“If only it were all so simple! If only there were evil people somewhere insidiously committing evil deeds, and it were necessary only to separate them from the rest of us and destroy them. But the line dividing good and evil cuts through the heart of every human being. And who is willing to destroy a piece of his own heart?”

Aleksandr Solzhenitsyn, The Gulag Archipelago 1918-1956: an experiment in literary investigation

Annecy, France, 20 June 2021

This isn’t my story, I tried to console myself as I passed the (sparsely-attended) voting stations this Sunday morning, where (some) French people were exercising their right to vote in regional elections. But it is also my story, and so I felt a tugging sense of desolation: Why are so few people voting?

Over the years, the bureaucracy of immigration has dulled my own suffragist will. Far from home, I’ve submitted to simply paying the taxes that support the system that keeps us living in our haven of privilege and calm. I am fortunate enough to be able to choose this exclusion; if one day overpowered by a desire to fulfil my political franchise, I’d just go back to where I’ve come from.

Yet once we’ve crossed certain frontiers, going back is no longer an option. As Alice experiences in Lewis Carroll’s 1871 Through the Looking-Glass, some crossings are so transformative that old logics become too peculiar to sustain.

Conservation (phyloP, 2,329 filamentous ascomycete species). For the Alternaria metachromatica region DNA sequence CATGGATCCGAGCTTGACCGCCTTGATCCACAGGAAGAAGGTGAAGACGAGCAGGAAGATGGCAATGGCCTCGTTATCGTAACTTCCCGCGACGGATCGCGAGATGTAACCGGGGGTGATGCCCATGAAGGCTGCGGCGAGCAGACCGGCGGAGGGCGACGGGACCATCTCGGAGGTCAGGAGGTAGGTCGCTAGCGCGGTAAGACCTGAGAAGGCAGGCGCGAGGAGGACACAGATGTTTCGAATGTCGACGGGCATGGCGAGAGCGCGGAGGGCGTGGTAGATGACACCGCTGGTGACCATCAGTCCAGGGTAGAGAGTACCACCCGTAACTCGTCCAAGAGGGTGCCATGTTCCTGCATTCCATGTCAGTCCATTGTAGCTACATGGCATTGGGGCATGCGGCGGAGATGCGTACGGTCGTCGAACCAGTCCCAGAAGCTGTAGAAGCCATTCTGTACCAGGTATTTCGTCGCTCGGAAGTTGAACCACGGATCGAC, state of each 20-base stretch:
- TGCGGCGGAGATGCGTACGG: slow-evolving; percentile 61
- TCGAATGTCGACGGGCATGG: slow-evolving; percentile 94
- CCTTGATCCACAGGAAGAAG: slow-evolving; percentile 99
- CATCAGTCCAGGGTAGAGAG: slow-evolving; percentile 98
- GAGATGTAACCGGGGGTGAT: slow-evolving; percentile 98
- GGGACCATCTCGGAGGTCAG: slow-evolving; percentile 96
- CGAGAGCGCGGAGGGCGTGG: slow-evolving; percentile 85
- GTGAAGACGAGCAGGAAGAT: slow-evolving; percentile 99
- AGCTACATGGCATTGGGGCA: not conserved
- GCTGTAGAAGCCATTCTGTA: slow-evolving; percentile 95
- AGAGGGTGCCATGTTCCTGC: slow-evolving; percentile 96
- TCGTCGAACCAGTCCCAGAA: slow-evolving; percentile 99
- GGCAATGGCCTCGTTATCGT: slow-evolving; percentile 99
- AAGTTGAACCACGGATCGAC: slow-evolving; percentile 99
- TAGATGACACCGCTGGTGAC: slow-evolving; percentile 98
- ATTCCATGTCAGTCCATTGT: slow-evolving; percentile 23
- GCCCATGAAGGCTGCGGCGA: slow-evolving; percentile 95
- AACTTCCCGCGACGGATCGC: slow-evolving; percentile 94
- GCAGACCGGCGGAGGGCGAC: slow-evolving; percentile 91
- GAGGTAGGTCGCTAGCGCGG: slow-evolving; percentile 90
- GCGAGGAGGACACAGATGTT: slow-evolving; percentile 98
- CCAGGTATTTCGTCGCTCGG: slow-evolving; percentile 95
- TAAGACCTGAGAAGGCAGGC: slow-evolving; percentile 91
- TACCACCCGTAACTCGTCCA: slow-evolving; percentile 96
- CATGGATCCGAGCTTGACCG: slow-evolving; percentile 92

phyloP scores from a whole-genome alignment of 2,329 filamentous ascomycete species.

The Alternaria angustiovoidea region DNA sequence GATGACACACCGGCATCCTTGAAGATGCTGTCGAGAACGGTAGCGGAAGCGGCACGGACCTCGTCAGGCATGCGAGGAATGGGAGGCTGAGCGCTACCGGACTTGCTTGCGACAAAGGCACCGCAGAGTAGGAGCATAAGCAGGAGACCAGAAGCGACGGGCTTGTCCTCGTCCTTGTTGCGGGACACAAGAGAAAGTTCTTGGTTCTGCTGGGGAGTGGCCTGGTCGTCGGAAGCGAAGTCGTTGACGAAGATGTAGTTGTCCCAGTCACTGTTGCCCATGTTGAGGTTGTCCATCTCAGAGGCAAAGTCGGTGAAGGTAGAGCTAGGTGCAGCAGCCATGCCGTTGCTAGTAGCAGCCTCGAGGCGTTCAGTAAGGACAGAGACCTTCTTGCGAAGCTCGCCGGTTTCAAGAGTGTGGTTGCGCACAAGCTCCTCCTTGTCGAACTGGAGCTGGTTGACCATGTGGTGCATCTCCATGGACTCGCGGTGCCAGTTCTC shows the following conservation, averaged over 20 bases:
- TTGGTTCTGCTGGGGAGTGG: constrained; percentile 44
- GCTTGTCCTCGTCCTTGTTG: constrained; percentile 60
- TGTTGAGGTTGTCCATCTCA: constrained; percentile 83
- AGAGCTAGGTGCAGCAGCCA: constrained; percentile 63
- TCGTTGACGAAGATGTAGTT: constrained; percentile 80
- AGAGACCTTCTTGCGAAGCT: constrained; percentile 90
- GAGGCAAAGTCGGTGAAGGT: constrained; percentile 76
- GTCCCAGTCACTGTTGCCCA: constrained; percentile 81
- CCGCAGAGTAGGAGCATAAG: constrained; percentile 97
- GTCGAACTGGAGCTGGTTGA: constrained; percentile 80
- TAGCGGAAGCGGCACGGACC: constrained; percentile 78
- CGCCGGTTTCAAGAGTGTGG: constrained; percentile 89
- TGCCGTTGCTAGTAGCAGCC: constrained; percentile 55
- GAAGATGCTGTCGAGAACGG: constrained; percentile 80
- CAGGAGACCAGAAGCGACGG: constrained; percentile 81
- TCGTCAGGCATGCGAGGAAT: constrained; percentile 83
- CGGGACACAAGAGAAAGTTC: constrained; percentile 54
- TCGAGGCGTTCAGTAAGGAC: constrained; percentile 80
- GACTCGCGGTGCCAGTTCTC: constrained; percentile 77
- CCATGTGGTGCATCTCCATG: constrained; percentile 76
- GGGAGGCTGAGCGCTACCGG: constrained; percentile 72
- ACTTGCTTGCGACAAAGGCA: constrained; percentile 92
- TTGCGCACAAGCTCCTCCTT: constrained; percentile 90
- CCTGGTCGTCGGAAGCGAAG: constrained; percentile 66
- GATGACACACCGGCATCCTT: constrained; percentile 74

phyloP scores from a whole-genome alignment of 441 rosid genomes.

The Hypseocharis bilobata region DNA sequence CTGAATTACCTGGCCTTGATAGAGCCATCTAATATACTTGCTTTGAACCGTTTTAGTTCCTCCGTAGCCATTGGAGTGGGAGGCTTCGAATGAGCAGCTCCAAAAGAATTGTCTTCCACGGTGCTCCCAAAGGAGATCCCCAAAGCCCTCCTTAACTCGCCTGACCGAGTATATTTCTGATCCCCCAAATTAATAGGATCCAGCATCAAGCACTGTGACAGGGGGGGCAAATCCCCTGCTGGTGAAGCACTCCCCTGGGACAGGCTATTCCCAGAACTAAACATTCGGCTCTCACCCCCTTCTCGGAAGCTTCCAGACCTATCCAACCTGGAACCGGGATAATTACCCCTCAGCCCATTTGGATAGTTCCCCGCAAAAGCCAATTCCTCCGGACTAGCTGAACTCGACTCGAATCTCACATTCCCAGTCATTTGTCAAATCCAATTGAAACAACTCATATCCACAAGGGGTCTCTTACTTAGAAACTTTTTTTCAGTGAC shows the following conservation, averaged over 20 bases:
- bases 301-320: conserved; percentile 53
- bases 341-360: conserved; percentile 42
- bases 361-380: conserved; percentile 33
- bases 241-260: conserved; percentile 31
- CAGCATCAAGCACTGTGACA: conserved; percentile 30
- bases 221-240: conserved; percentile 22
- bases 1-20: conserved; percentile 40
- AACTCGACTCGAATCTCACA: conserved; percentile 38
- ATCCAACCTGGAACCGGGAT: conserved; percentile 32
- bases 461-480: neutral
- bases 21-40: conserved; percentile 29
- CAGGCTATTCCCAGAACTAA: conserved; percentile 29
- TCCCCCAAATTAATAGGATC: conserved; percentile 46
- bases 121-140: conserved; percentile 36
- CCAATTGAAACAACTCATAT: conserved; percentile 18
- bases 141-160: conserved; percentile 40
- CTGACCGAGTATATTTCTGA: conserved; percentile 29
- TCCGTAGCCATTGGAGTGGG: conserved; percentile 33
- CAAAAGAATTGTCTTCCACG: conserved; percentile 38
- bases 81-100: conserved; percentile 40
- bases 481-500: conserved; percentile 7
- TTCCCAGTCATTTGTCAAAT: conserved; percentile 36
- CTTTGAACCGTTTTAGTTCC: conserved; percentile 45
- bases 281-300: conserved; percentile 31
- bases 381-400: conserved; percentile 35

Having made it through the uncertainty, heartache and loss of this pandemic season, we must not now squander the perspective we were given on the strangeness of all that we had come to accept. Rather, for those of us fortunate enough to have made it this far, we have the duty to reflect on who we are, and to envision who we could collectively become.

What do we see in this mirror?

These days I see fear, masked in political vitriol around ‘protection’ and ‘security’. Such words promise to soothe visceral distress resulting from rising precarity and economic insecurity. These raw, searing concerns are painfully real for growing numbers of people falling off the receding  edges of prosperity and plenty.

Breath-choking, heart-gripping, stomach-churning, fist-clenching… Fear needs a place to go and searches for courage to help it find its way. But courage can be hard to find sometimes, and easier alternatives often emerge, like blame. Blame offers an apparent bulwark to protect us from that which we do not wish to see in ourselves.

These days the blame falls on the migrant (in search of dignity), but in the not-so-long-ago past it fell on someone else, and in the not-too-distant future, it will fall on yet another category of faceless unknown.

We have been here before. We will keep coming back to this place (mise en abyme) until we are willing to show up on behalf of our shared humanity.